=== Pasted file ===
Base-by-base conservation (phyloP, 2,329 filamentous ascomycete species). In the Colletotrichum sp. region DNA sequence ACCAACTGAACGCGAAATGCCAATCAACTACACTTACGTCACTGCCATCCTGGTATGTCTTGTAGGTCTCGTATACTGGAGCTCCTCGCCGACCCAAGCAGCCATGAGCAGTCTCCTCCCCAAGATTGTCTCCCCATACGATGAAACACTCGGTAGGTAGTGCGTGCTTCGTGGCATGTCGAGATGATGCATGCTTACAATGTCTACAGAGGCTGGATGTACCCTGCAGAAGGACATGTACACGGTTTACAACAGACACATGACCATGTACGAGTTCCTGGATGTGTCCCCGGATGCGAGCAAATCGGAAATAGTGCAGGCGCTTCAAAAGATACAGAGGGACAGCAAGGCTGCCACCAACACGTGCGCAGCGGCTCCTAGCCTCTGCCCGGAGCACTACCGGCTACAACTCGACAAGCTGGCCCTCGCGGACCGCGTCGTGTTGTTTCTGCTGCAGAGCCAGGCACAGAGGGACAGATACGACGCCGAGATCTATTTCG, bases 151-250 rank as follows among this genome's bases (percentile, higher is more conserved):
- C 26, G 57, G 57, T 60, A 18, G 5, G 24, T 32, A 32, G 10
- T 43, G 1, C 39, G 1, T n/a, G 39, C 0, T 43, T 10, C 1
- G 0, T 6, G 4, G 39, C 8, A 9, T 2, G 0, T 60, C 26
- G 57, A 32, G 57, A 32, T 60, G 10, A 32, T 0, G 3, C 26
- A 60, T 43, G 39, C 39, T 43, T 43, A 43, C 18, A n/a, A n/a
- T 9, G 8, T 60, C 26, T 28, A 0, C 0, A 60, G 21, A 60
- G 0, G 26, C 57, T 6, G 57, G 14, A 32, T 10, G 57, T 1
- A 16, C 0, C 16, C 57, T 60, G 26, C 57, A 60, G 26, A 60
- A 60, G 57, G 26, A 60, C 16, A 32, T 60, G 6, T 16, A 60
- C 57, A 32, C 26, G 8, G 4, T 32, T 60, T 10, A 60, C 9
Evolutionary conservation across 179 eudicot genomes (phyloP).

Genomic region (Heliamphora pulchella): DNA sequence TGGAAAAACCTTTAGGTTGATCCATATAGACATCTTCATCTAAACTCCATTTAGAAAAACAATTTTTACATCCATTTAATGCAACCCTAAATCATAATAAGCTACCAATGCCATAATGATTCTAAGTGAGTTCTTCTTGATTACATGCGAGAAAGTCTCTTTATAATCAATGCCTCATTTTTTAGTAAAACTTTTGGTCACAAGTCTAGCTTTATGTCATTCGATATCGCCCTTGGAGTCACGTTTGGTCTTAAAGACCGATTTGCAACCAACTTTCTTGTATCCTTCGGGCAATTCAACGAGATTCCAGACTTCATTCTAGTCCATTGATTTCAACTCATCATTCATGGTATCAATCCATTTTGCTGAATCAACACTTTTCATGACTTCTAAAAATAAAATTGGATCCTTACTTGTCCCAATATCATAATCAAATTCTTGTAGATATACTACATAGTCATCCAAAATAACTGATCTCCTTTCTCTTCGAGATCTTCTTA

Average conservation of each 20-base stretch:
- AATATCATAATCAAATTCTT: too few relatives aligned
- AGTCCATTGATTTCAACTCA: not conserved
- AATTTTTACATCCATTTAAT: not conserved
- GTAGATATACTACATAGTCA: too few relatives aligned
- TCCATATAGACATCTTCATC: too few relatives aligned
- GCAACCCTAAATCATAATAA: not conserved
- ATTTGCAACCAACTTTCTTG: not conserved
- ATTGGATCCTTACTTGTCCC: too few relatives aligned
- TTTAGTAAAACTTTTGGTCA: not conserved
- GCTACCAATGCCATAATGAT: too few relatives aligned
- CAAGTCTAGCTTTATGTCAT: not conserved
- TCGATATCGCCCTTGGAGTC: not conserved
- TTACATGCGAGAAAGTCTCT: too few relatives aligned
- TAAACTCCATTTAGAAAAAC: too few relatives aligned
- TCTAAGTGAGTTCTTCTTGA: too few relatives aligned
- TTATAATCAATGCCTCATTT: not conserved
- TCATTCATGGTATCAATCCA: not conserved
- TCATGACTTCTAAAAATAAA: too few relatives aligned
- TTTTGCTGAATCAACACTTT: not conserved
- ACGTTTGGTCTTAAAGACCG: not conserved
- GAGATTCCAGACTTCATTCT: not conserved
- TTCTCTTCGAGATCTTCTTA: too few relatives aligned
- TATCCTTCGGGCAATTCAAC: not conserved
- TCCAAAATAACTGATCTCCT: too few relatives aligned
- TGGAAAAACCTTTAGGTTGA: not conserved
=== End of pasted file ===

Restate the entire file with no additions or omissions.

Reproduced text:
Base-by-base conservation (phyloP, 2,329 filamentous ascomycete species). In the Colletotrichum sp. region DNA sequence ACCAACTGAACGCGAAATGCCAATCAACTACACTTACGTCACTGCCATCCTGGTATGTCTTGTAGGTCTCGTATACTGGAGCTCCTCGCCGACCCAAGCAGCCATGAGCAGTCTCCTCCCCAAGATTGTCTCCCCATACGATGAAACACTCGGTAGGTAGTGCGTGCTTCGTGGCATGTCGAGATGATGCATGCTTACAATGTCTACAGAGGCTGGATGTACCCTGCAGAAGGACATGTACACGGTTTACAACAGACACATGACCATGTACGAGTTCCTGGATGTGTCCCCGGATGCGAGCAAATCGGAAATAGTGCAGGCGCTTCAAAAGATACAGAGGGACAGCAAGGCTGCCACCAACACGTGCGCAGCGGCTCCTAGCCTCTGCCCGGAGCACTACCGGCTACAACTCGACAAGCTGGCCCTCGCGGACCGCGTCGTGTTGTTTCTGCTGCAGAGCCAGGCACAGAGGGACAGATACGACGCCGAGATCTATTTCG, bases 151-250 rank as follows among this genome's bases (percentile, higher is more conserved):
- C 26, G 57, G 57, T 60, A 18, G 5, G 24, T 32, A 32, G 10
- T 43, G 1, C 39, G 1, T n/a, G 39, C 0, T 43, T 10, C 1
- G 0, T 6, G 4, G 39, C 8, A 9, T 2, G 0, T 60, C 26
- G 57, A 32, G 57, A 32, T 60, G 10, A 32, T 0, G 3, C 26
- A 60, T 43, G 39, C 39, T 43, T 43, A 43, C 18, A n/a, A n/a
- T 9, G 8, T 60, C 26, T 28, A 0, C 0, A 60, G 21, A 60
- G 0, G 26, C 57, T 6, G 57, G 14, A 32, T 10, G 57, T 1
- A 16, C 0, C 16, C 57, T 60, G 26, C 57, A 60, G 26, A 60
- A 60, G 57, G 26, A 60, C 16, A 32, T 60, G 6, T 16, A 60
- C 57, A 32, C 26, G 8, G 4, T 32, T 60, T 10, A 60, C 9
Evolutionary conservation across 179 eudicot genomes (phyloP).

Genomic region (Heliamphora pulchella): DNA sequence TGGAAAAACCTTTAGGTTGATCCATATAGACATCTTCATCTAAACTCCATTTAGAAAAACAATTTTTACATCCATTTAATGCAACCCTAAATCATAATAAGCTACCAATGCCATAATGATTCTAAGTGAGTTCTTCTTGATTACATGCGAGAAAGTCTCTTTATAATCAATGCCTCATTTTTTAGTAAAACTTTTGGTCACAAGTCTAGCTTTATGTCATTCGATATCGCCCTTGGAGTCACGTTTGGTCTTAAAGACCGATTTGCAACCAACTTTCTTGTATCCTTCGGGCAATTCAACGAGATTCCAGACTTCATTCTAGTCCATTGATTTCAACTCATCATTCATGGTATCAATCCATTTTGCTGAATCAACACTTTTCATGACTTCTAAAAATAAAATTGGATCCTTACTTGTCCCAATATCATAATCAAATTCTTGTAGATATACTACATAGTCATCCAAAATAACTGATCTCCTTTCTCTTCGAGATCTTCTTA

Average conservation of each 20-base stretch:
- AATATCATAATCAAATTCTT: too few relatives aligned
- AGTCCATTGATTTCAACTCA: not conserved
- AATTTTTACATCCATTTAAT: not conserved
- GTAGATATACTACATAGTCA: too few relatives aligned
- TCCATATAGACATCTTCATC: too few relatives aligned
- GCAACCCTAAATCATAATAA: not conserved
- ATTTGCAACCAACTTTCTTG: not conserved
- ATTGGATCCTTACTTGTCCC: too few relatives aligned
- TTTAGTAAAACTTTTGGTCA: not conserved
- GCTACCAATGCCATAATGAT: too few relatives aligned
- CAAGTCTAGCTTTATGTCAT: not conserved
- TCGATATCGCCCTTGGAGTC: not conserved
- TTACATGCGAGAAAGTCTCT: too few relatives aligned
- TAAACTCCATTTAGAAAAAC: too few relatives aligned
- TCTAAGTGAGTTCTTCTTGA: too few relatives aligned
- TTATAATCAATGCCTCATTT: not conserved
- TCATTCATGGTATCAATCCA: not conserved
- TCATGACTTCTAAAAATAAA: too few relatives aligned
- TTTTGCTGAATCAACACTTT: not conserved
- ACGTTTGGTCTTAAAGACCG: not conserved
- GAGATTCCAGACTTCATTCT: not conserved
- TTCTCTTCGAGATCTTCTTA: too few relatives aligned
- TATCCTTCGGGCAATTCAAC: not conserved
- TCCAAAATAACTGATCTCCT: too few relatives aligned
- TGGAAAAACCTTTAGGTTGA: not conserved